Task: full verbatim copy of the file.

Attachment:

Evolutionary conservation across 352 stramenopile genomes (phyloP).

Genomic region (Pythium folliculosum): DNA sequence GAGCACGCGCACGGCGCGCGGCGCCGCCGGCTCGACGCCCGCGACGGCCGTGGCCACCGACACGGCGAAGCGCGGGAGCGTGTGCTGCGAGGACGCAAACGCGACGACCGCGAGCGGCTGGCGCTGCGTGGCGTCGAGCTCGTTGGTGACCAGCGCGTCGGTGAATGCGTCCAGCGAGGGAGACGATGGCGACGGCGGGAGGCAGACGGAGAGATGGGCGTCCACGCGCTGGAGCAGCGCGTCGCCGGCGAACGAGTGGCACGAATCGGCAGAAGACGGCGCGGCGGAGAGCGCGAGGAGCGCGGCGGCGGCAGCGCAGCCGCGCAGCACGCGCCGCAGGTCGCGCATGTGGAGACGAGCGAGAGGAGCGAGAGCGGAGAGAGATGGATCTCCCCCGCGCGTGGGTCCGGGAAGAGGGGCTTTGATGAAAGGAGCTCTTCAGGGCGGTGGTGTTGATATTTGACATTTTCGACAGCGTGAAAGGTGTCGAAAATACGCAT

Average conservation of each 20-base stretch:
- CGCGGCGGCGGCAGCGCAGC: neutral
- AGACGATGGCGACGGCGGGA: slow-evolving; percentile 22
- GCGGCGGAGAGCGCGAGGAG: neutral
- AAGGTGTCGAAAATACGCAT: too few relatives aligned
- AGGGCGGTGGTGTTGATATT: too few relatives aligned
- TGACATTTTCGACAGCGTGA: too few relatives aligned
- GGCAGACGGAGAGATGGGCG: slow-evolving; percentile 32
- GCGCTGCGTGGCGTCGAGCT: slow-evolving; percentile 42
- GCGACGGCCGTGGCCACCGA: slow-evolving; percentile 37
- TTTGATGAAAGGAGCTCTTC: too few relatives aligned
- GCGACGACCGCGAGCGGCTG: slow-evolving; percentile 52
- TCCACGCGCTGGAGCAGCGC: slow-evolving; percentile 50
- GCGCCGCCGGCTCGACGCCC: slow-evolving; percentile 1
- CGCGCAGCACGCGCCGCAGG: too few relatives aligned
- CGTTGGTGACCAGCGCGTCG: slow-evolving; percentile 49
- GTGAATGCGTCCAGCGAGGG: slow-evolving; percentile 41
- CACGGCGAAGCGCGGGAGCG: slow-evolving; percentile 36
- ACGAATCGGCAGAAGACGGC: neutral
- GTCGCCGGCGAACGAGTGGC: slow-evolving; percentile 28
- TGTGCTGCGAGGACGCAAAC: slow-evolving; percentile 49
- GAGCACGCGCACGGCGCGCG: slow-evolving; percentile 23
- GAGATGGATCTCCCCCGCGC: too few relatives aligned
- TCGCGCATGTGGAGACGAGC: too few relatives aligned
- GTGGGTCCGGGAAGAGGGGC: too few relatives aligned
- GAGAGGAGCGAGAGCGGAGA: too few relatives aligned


Evolutionary conservation across 352 stramenopile genomes (phyloP).

Genomic region (Pythium folliculosum): DNA sequence GAGCACGCGCACGGCGCGCGGCGCCGCCGGCTCGACGCCCGCGACGGCCGTGGCCACCGACACGGCGAAGCGCGGGAGCGTGTGCTGCGAGGACGCAAACGCGACGACCGCGAGCGGCTGGCGCTGCGTGGCGTCGAGCTCGTTGGTGACCAGCGCGTCGGTGAATGCGTCCAGCGAGGGAGACGATGGCGACGGCGGGAGGCAGACGGAGAGATGGGCGTCCACGCGCTGGAGCAGCGCGTCGCCGGCGAACGAGTGGCACGAATCGGCAGAAGACGGCGCGGCGGAGAGCGCGAGGAGCGCGGCGGCGGCAGCGCAGCCGCGCAGCACGCGCCGCAGGTCGCGCATGTGGAGACGAGCGAGAGGAGCGAGAGCGGAGAGAGATGGATCTCCCCCGCGCGTGGGTCCGGGAAGAGGGGCTTTGATGAAAGGAGCTCTTCAGGGCGGTGGTGTTGATATTTGACATTTTCGACAGCGTGAAAGGTGTCGAAAATACGCAT

Average conservation of each 20-base stretch:
- CGCGGCGGCGGCAGCGCAGC: neutral
- AGACGATGGCGACGGCGGGA: slow-evolving; percentile 22
- GCGGCGGAGAGCGCGAGGAG: neutral
- AAGGTGTCGAAAATACGCAT: too few relatives aligned
- AGGGCGGTGGTGTTGATATT: too few relatives aligned
- TGACATTTTCGACAGCGTGA: too few relatives aligned
- GGCAGACGGAGAGATGGGCG: slow-evolving; percentile 32
- GCGCTGCGTGGCGTCGAGCT: slow-evolving; percentile 42
- GCGACGGCCGTGGCCACCGA: slow-evolving; percentile 37
- TTTGATGAAAGGAGCTCTTC: too few relatives aligned
- GCGACGACCGCGAGCGGCTG: slow-evolving; percentile 52
- TCCACGCGCTGGAGCAGCGC: slow-evolving; percentile 50
- GCGCCGCCGGCTCGACGCCC: slow-evolving; percentile 1
- CGCGCAGCACGCGCCGCAGG: too few relatives aligned
- CGTTGGTGACCAGCGCGTCG: slow-evolving; percentile 49
- GTGAATGCGTCCAGCGAGGG: slow-evolving; percentile 41
- CACGGCGAAGCGCGGGAGCG: slow-evolving; percentile 36
- ACGAATCGGCAGAAGACGGC: neutral
- GTCGCCGGCGAACGAGTGGC: slow-evolving; percentile 28
- TGTGCTGCGAGGACGCAAAC: slow-evolving; percentile 49
- GAGCACGCGCACGGCGCGCG: slow-evolving; percentile 23
- GAGATGGATCTCCCCCGCGC: too few relatives aligned
- TCGCGCATGTGGAGACGAGC: too few relatives aligned
- GTGGGTCCGGGAAGAGGGGC: too few relatives aligned
- GAGAGGAGCGAGAGCGGAGA: too few relatives aligned